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Location: Rheda-Wdbrck, Germany

The following ISS sightings are possible from Wednesday Mar 14, 2018 through Friday Mar 30, 2018

Date Visible Max Height Appears Disappears Share Event
Thu Mar 15, 4:30 AM 2 min 48° 48° above SE 11° above ESE  
Thu Mar 15, 6:03 AM 5 min 24° 11° above W 11° above SSE  
Fri Mar 16, 3:39 AM < 1 min 14° 14° above E 11° above E  
Fri Mar 16, 5:12 AM 4 min 35° 31° above WSW 10° above SE  
Sat Mar 17, 4:22 AM 2 min 26° 26° above SE 10° above SE  
Sat Mar 17, 5:55 AM 3 min 14° 10° above WSW 10° above S  
Sun Mar 18, 5:05 AM 2 min 21° 21° above SSW 10° above SSE  
Mon Mar 19, 4:16 AM < 1 min 11° 11° above SSE 11° above SSE  
Sun Mar 25, 9:29 PM 2 min 22° 11° above SSW 22° above S  
Mon Mar 26, 8:37 PM 4 min 17° 10° above S 13° above ESE  
Mon Mar 26, 10:12 PM 2 min 27° 10° above WSW 27° above SW  
Tue Mar 27, 9:20 PM 4 min 41° 10° above SW 32° above ESE  
Tue Mar 27, 10:56 PM < 1 min 12° 10° above W 12° above W  
Wed Mar 28, 8:28 PM 5 min 29° 11° above SSW 10° above E  
Wed Mar 28, 10:04 PM 3 min 56° 10° above WSW 56° above WSW  
2018-03-15 03:30:00.0,Thu Mar 15, 4:30 AM,2 min,48°,48° above SE,11° above ESE|2018-03-15 05:03:00.0,Thu Mar 15, 6:03 AM,5 min,24°,11° above W,11° above SSE|2018-03-16 02:39:00.0,Fri Mar 16, 3:39 AM,< 1 min,14°,14° above E,11° above E|2018-03-16 04:12:00.0,Fri Mar 16, 5:12 AM,4 min,35°,31° above WSW,10° above SE|2018-03-17 03:22:00.0,Sat Mar 17, 4:22 AM,2 min,26°,26° above SE,10° above SE|2018-03-17 04:55:00.0,Sat Mar 17, 5:55 AM,3 min,14°,10° above WSW,10° above S|2018-03-18 04:05:00.0,Sun Mar 18, 5:05 AM,2 min,21°,21° above SSW,10° above SSE|2018-03-19 03:16:00.0,Mon Mar 19, 4:16 AM,< 1 min,11°,11° above SSE,11° above SSE|2018-03-25 19:29:00.0,Sun Mar 25, 9:29 PM,2 min,22°,11° above SSW,22° above S|2018-03-26 18:37:00.0,Mon Mar 26, 8:37 PM,4 min,17°,10° above S,13° above ESE|2018-03-26 20:12:00.0,Mon Mar 26, 10:12 PM,2 min,27°,10° above WSW,27° above SW|2018-03-27 19:20:00.0,Tue Mar 27, 9:20 PM,4 min,41°,10° above SW,32° above ESE|2018-03-27 20:56:00.0,Tue Mar 27, 10:56 PM,< 1 min,12°,10° above W,12° above W|2018-03-28 18:28:00.0,Wed Mar 28, 8:28 PM,5 min,29°,11° above SSW,10° above E|2018-03-28 20:04:00.0,Wed Mar 28, 10:04 PM,3 min,56°,10° above WSW,56° above WSW|

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The space station looks like an airplane or a very bright star moving across the sky, except it doesn’t have flashing lights or change direction. It will also be moving considerably faster than a typical airplane (airplanes generally fly at about 600 miles per hour; the space station flies at 17,500 miles per hour).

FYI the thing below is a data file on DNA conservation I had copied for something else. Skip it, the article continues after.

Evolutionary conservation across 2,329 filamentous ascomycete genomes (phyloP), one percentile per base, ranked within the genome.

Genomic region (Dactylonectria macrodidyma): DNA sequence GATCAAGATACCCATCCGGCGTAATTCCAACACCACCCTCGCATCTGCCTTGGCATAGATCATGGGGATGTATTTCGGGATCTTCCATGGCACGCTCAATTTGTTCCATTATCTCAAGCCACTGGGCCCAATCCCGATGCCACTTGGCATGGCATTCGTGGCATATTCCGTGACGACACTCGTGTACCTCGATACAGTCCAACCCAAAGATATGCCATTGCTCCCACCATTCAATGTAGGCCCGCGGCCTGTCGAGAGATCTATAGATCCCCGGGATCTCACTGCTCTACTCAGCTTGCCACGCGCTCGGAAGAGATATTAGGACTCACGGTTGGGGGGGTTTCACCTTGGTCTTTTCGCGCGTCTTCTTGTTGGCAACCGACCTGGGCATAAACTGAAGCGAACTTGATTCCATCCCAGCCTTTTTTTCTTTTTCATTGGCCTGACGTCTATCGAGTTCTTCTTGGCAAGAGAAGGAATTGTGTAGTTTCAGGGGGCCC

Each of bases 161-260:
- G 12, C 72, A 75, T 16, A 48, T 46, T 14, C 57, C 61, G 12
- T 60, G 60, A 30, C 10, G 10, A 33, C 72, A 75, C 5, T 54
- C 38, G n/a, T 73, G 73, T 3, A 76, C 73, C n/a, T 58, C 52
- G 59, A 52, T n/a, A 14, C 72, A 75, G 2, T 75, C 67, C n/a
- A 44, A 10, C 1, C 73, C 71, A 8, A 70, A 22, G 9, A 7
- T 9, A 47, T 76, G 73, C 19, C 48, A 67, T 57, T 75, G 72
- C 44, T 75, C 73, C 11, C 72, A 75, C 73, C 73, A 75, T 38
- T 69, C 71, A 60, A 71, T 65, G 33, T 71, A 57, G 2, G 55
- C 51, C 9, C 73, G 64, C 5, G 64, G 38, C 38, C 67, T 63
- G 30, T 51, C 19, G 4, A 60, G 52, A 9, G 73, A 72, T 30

Below is a time-lapse photo of the space station moving across the sky.

The International Space Station is seen in this 30 second exposure as it flies over Elkton, VA early in the morning, Saturday, August 1, 2015. Photo Credit: NASA/Bill Ingalls The International Space Station is seen in this 30 second exposure as it flies over Elkton, VA early in the morning, Saturday, August 1, 2015. Photo Credit: NASA/Bill Ingalls

Visit the NASA Johnson Flickr Photostream

How do I Spot The Station?

What does all this sighting information mean?

Time is when the sighting opportunity will begin in your local time zone. All sightings will occur within a few hours before or after sunrise or sunset. This is the optimum viewing period as the sun reflects off the space station and contrasts against the darker sky.

Visible is the maximum time period the space station is visible before crossing back below the horizon.

Max Height is measured in degrees (also known as elevation). It represents the height of the space station from the horizon in the night sky. The horizon is at zero degrees, and directly overhead is ninety degrees. If you hold your fist at arm’s length and place your fist resting on the horizon, the top will be about 10 degrees.

Appears is the location in the sky where the station will be visible first. This value, like maximum height, also is measured in degrees from the horizon. The letters represent compass directions -- N is north, WNW is west by northwest, and so on.

Disappears represents where in the night sky the International Space Station will leave your field of view.

Astronomical Horizon